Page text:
A facelift can help "turn back the clock" by removing some of the visible signs of aging from your face. The procedure can eliminate excess fat, tighten underlying facial muscles and smooth the skin of your face. Although a facelift cannot stop the natural aging process altogether, it can help you look younger and rejuvenated.
The best candidates for facelifts are men and women who have:
- Jowls, or loss of a well-defined jaw line
- Deep wrinkles in the cheeks and sagging of the "highlight" areas of the cheekbones
- Loose skin wrinkles, vertical "cords" or excess fatty tissue in the neck
- Deep lines, or folds, running from the corner of your nose to the corner of your mouth
Facelifts are not designed for some conditions, such as sagging eyebrows, excess skin and fatty deposits in the upper and lower eyelids, or wrinkles around the mouth. However, your facial plastic surgeon can suggest other procedures that may be right for you. In many cases, facelifts are performed in combination with other procedures such as nose reshaping, neck lift, forehead lift, eyelid surgery and skin treatments.
If you are considering a facelift, you will first meet with a facial plastic surgeon for a consultation. Please come to your initial visit with information about your medical history, including previous surgeries, present and past health problems, and any medications, vitamins or nutritional supplements you are currently taking or have taken recently.
Medical conditions such as uncontrolled blood pressure, blood clotting problems and the tendency to develop excessive scarring may cause problems before and after surgery. Your surgeon will examine you for any of these underlying health problems. Also, if you plan on losing weight, you should discuss this with your surgeon. It is often recommended that you wait to have a facelift until you reach your desired weight, so that you do not have excess skin after surgery.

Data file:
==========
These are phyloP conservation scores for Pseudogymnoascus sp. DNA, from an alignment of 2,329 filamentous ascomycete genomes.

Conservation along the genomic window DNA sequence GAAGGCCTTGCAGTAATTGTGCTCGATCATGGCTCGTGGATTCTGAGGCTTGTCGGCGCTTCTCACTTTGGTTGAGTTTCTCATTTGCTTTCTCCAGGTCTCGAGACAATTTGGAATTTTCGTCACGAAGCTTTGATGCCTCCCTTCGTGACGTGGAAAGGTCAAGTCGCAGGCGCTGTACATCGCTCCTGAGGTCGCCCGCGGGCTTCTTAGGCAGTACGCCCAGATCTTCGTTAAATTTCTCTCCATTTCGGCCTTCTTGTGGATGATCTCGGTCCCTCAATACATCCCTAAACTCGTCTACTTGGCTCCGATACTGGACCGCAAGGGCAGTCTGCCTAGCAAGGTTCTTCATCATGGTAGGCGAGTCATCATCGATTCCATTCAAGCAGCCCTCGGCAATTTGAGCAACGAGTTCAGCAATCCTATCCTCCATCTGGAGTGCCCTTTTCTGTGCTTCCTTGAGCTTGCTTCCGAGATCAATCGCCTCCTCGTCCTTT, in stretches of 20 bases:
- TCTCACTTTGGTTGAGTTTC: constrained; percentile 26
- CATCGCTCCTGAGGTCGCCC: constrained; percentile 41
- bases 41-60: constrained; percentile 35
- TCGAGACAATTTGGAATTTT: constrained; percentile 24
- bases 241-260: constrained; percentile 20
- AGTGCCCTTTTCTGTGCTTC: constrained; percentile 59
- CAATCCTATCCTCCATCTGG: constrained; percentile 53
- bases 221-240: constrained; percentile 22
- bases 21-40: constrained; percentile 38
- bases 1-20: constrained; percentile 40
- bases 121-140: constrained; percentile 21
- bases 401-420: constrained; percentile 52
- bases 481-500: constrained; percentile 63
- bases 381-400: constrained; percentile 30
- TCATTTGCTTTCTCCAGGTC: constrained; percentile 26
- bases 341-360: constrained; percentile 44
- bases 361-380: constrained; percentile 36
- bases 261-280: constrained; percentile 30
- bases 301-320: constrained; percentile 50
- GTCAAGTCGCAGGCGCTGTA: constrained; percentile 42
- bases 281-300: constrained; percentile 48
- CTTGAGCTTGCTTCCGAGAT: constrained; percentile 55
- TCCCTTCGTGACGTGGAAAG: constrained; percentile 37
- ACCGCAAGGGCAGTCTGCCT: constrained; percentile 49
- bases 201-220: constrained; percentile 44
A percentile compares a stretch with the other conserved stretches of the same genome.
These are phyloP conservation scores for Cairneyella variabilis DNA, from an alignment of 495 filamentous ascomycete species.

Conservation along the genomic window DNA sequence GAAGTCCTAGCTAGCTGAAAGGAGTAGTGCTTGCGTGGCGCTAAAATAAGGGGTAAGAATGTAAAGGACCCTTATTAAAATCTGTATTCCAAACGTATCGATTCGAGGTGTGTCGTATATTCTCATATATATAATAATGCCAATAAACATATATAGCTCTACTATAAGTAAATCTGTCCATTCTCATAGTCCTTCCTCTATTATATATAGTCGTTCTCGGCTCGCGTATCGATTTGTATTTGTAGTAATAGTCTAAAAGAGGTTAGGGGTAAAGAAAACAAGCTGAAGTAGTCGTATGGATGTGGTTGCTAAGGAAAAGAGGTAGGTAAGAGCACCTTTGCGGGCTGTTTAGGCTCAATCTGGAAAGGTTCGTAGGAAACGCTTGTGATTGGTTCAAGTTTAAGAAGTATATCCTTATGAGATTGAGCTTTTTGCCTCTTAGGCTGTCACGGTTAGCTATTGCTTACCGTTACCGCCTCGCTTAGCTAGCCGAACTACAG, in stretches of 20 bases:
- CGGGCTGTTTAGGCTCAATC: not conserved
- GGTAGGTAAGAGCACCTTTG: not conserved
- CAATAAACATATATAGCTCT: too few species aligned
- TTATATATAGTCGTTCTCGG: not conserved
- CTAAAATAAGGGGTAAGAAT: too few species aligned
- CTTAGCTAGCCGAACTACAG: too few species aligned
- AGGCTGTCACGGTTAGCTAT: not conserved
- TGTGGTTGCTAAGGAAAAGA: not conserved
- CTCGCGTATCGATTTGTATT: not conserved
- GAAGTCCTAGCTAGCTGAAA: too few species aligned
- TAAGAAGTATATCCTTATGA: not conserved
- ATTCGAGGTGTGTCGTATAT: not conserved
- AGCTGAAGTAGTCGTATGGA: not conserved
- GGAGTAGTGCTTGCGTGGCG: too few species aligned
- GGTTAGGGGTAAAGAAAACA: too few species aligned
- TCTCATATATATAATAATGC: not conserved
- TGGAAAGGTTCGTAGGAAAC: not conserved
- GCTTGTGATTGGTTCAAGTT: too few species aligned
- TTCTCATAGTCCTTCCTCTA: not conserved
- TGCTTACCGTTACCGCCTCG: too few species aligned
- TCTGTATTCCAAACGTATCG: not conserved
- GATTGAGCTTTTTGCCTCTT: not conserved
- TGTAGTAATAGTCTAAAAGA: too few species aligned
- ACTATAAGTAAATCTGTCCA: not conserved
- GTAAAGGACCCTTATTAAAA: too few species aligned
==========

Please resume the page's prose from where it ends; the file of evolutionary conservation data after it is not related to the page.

During this consultation, your surgeon will evaluate your face, including your skin, underlying facial tissues and bone structure. Your hairline will also be examined to determine where incisions can be discreetly placed.
If you decide to have a facelift and your surgeon thinks that you are a good candidate for the procedure, he or she will thoroughly explain the techniques and anesthesia that will be used, the type of facility where the surgery will be performed, and the risks and costs involved. Be sure to ask your surgeon any questions you may have, and express your concerns and expectations related to the surgery.